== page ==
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Villette Shares 360 Degree Video For 'Money' + Interview

Villette Shares 360 Degree Video For 'Money' + Interview

Thursday 17th May, 2018 9:44AM

Auckland-based singer and producer Villette has followed her powerful recent mixtape Drip Crimson with a 360 VR video for her forthcoming single 'Money'. Created with a team of collaborators including director Parker Howell, Baron VR, Red Bull Music, choreographer Nina McNeely and movement artist Danny Gutierrez (Cirque du Soleil), the immersive and intimate video is a first-person sensory extravaganza putting viewers in the shoes of "an ex-lover haunted by dreamlike visions of Villette."

We had the opportunity for a quick chat with Villette at her video's launch party last night in Auckland which was an audio-visual spectacular in itself, with the interview being conducted on a white bed and the artist wearing a stylised outfit from the clip. She promises more singles and a debut EP on the way for this year - watch the video below (which can be experienced with or without a headset) and read on for Villette's words on 'Money'...

What's your new single 'Money' about?

It's about being a stripper, it is what it is. It's about taking someone's money. It's about empowerment, any job a women should take, she should feel comfortable in expressing how she feels about it, and for me, I wanted to write a song that was kind of intense and in your face. I wrote the song three years ago and I wanted it to be a proud song. Unapologetic, and I feel like we've achieved that.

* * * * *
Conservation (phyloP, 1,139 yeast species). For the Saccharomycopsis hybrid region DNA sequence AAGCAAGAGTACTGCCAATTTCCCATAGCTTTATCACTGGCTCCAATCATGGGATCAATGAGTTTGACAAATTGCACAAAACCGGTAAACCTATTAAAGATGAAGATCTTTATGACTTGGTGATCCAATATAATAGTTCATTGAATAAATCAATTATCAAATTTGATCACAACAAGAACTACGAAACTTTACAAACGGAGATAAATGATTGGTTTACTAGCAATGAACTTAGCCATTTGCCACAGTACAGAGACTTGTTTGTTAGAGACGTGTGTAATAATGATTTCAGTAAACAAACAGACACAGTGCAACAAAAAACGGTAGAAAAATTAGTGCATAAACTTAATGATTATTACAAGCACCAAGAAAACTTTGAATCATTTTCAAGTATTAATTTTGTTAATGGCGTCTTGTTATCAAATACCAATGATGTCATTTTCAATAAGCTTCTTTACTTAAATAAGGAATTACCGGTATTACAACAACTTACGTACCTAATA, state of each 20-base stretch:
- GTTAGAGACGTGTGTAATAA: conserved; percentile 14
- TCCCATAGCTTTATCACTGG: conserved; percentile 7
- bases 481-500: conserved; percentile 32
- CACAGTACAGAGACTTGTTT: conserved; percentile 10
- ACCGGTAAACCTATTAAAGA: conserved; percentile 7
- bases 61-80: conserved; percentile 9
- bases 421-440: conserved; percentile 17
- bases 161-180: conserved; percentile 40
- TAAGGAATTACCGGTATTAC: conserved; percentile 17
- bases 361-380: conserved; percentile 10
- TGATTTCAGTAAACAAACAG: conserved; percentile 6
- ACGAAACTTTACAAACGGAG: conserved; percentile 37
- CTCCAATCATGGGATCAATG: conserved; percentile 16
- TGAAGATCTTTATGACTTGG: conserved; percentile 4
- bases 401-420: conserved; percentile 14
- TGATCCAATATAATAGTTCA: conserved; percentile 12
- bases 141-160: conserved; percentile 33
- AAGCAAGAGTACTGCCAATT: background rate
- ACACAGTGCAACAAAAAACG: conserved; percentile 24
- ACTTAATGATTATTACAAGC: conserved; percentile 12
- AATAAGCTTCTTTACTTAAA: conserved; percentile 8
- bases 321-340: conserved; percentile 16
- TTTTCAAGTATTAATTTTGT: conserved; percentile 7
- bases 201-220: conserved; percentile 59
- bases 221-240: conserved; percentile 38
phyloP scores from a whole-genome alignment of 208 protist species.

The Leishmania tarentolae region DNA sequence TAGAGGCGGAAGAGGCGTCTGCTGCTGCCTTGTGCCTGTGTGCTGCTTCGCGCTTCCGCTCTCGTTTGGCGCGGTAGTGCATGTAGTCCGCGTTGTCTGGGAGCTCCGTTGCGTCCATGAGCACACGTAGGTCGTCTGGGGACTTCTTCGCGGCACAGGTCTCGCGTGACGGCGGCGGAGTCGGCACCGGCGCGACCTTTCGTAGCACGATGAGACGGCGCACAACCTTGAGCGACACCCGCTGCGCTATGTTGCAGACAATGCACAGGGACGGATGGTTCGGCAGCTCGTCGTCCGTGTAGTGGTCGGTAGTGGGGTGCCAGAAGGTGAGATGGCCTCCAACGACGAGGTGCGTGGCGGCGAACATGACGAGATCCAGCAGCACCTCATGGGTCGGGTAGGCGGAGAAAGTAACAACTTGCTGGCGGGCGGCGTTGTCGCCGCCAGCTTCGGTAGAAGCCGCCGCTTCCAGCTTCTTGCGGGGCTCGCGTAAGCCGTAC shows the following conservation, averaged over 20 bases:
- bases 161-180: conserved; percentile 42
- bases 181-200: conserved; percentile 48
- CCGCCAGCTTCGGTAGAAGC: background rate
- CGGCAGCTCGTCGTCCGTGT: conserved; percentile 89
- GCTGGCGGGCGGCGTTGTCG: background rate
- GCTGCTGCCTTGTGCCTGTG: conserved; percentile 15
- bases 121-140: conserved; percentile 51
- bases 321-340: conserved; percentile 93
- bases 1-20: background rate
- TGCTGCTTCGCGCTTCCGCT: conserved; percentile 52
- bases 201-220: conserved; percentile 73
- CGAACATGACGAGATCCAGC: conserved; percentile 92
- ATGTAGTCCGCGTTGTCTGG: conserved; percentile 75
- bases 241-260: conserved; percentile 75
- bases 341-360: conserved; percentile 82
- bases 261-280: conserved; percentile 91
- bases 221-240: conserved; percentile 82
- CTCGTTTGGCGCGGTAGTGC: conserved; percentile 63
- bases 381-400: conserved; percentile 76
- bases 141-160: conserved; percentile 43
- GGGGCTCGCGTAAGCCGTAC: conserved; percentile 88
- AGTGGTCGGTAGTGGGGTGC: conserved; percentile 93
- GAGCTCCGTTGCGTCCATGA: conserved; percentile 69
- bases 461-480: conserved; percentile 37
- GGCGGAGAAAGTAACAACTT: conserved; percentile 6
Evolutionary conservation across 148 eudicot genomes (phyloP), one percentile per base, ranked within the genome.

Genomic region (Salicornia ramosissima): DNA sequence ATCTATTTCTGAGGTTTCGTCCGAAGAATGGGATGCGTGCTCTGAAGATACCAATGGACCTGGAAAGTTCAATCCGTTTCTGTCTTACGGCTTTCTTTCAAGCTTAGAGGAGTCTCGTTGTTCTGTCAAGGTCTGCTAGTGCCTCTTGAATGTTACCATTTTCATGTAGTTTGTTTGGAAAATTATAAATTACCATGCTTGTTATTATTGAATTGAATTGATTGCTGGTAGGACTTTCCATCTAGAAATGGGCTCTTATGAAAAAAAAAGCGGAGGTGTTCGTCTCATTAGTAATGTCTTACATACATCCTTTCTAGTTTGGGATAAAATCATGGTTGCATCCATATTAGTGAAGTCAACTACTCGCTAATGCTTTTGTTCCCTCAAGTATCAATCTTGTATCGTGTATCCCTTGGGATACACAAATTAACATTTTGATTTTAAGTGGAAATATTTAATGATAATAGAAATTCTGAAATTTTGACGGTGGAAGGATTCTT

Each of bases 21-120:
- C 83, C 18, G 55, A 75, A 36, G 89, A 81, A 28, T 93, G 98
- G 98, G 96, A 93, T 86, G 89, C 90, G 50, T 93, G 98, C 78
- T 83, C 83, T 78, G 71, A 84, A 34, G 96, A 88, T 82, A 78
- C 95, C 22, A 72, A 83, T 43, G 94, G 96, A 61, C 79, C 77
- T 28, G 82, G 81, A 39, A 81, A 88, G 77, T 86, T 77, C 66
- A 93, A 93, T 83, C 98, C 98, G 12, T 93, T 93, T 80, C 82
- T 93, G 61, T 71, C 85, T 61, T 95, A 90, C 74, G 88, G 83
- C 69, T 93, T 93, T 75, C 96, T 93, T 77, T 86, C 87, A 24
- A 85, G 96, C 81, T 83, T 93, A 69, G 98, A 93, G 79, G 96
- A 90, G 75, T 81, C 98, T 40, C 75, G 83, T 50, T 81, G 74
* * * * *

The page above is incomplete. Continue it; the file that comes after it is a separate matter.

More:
That ties into the idea behind the video, and the idea of having it from that first person perspective as well?

Yes, it was really important to get the theme of manipulation in there, and taking control. This video isn't necessarily a visual representation of the exact song in it's literal form. It's got the theme of the snake, it's got the themes of toying with the man with the rope, so it does play on the same emotion as the actual song. I think that's why they fit so well together.

So what's it like for you when you experience the video from that perspective?

It's so fucking weird [laughs]. When I first watched it I was like "yay, okay" [laughs]. Honestly it was really really weird. I think now when I watch it I'm excited about it, it's cool to see myself the way other people are seeing me. It's always going to be weird for me, it's always a shock when I do watch it, but I like it.

Who worked on the production side?

It was Baron VR, they're based in LA and they were amazing. The actual filming of it took just over twelve hours, so we shot it all in one night. Post-production obviously took months to do and that was hardcore.


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